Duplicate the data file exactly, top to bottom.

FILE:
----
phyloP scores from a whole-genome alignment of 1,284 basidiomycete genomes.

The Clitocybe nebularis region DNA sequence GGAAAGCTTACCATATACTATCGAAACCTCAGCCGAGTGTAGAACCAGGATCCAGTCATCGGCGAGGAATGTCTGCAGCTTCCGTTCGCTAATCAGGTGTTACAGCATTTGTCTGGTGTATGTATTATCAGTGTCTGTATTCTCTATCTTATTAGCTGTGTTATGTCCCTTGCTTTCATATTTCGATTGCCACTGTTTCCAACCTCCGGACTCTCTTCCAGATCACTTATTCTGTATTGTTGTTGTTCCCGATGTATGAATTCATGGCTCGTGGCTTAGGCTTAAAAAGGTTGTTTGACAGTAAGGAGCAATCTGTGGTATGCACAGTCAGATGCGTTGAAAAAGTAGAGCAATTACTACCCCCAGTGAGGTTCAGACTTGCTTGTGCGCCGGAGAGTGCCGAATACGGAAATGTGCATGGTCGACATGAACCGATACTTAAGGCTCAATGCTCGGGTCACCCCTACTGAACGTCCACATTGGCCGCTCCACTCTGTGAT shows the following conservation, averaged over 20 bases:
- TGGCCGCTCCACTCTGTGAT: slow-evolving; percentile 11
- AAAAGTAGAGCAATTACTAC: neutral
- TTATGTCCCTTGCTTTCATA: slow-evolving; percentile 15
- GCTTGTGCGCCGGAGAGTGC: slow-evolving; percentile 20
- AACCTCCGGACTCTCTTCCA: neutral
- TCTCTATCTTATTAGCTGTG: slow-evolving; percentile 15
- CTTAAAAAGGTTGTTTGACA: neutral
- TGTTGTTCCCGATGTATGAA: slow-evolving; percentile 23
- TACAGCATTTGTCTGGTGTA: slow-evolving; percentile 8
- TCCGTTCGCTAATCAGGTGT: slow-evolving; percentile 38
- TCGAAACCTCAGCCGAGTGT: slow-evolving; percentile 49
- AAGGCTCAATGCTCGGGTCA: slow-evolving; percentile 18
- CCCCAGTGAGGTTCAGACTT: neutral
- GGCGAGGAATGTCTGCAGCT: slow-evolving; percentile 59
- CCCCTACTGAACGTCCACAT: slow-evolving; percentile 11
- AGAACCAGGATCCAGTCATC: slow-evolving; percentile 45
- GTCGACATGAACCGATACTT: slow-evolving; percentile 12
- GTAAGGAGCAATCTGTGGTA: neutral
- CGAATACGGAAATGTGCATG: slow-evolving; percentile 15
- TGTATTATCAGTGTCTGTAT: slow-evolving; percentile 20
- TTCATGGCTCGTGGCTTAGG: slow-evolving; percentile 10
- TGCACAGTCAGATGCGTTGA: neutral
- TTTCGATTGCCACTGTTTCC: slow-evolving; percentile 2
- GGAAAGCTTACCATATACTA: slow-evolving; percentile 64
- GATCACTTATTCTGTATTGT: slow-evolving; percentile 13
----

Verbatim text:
phyloP scores from a whole-genome alignment of 1,284 basidiomycete genomes.

The Clitocybe nebularis region DNA sequence GGAAAGCTTACCATATACTATCGAAACCTCAGCCGAGTGTAGAACCAGGATCCAGTCATCGGCGAGGAATGTCTGCAGCTTCCGTTCGCTAATCAGGTGTTACAGCATTTGTCTGGTGTATGTATTATCAGTGTCTGTATTCTCTATCTTATTAGCTGTGTTATGTCCCTTGCTTTCATATTTCGATTGCCACTGTTTCCAACCTCCGGACTCTCTTCCAGATCACTTATTCTGTATTGTTGTTGTTCCCGATGTATGAATTCATGGCTCGTGGCTTAGGCTTAAAAAGGTTGTTTGACAGTAAGGAGCAATCTGTGGTATGCACAGTCAGATGCGTTGAAAAAGTAGAGCAATTACTACCCCCAGTGAGGTTCAGACTTGCTTGTGCGCCGGAGAGTGCCGAATACGGAAATGTGCATGGTCGACATGAACCGATACTTAAGGCTCAATGCTCGGGTCACCCCTACTGAACGTCCACATTGGCCGCTCCACTCTGTGAT shows the following conservation, averaged over 20 bases:
- TGGCCGCTCCACTCTGTGAT: slow-evolving; percentile 11
- AAAAGTAGAGCAATTACTAC: neutral
- TTATGTCCCTTGCTTTCATA: slow-evolving; percentile 15
- GCTTGTGCGCCGGAGAGTGC: slow-evolving; percentile 20
- AACCTCCGGACTCTCTTCCA: neutral
- TCTCTATCTTATTAGCTGTG: slow-evolving; percentile 15
- CTTAAAAAGGTTGTTTGACA: neutral
- TGTTGTTCCCGATGTATGAA: slow-evolving; percentile 23
- TACAGCATTTGTCTGGTGTA: slow-evolving; percentile 8
- TCCGTTCGCTAATCAGGTGT: slow-evolving; percentile 38
- TCGAAACCTCAGCCGAGTGT: slow-evolving; percentile 49
- AAGGCTCAATGCTCGGGTCA: slow-evolving; percentile 18
- CCCCAGTGAGGTTCAGACTT: neutral
- GGCGAGGAATGTCTGCAGCT: slow-evolving; percentile 59
- CCCCTACTGAACGTCCACAT: slow-evolving; percentile 11
- AGAACCAGGATCCAGTCATC: slow-evolving; percentile 45
- GTCGACATGAACCGATACTT: slow-evolving; percentile 12
- GTAAGGAGCAATCTGTGGTA: neutral
- CGAATACGGAAATGTGCATG: slow-evolving; percentile 15
- TGTATTATCAGTGTCTGTAT: slow-evolving; percentile 20
- TTCATGGCTCGTGGCTTAGG: slow-evolving; percentile 10
- TGCACAGTCAGATGCGTTGA: neutral
- TTTCGATTGCCACTGTTTCC: slow-evolving; percentile 2
- GGAAAGCTTACCATATACTA: slow-evolving; percentile 64
- GATCACTTATTCTGTATTGT: slow-evolving; percentile 13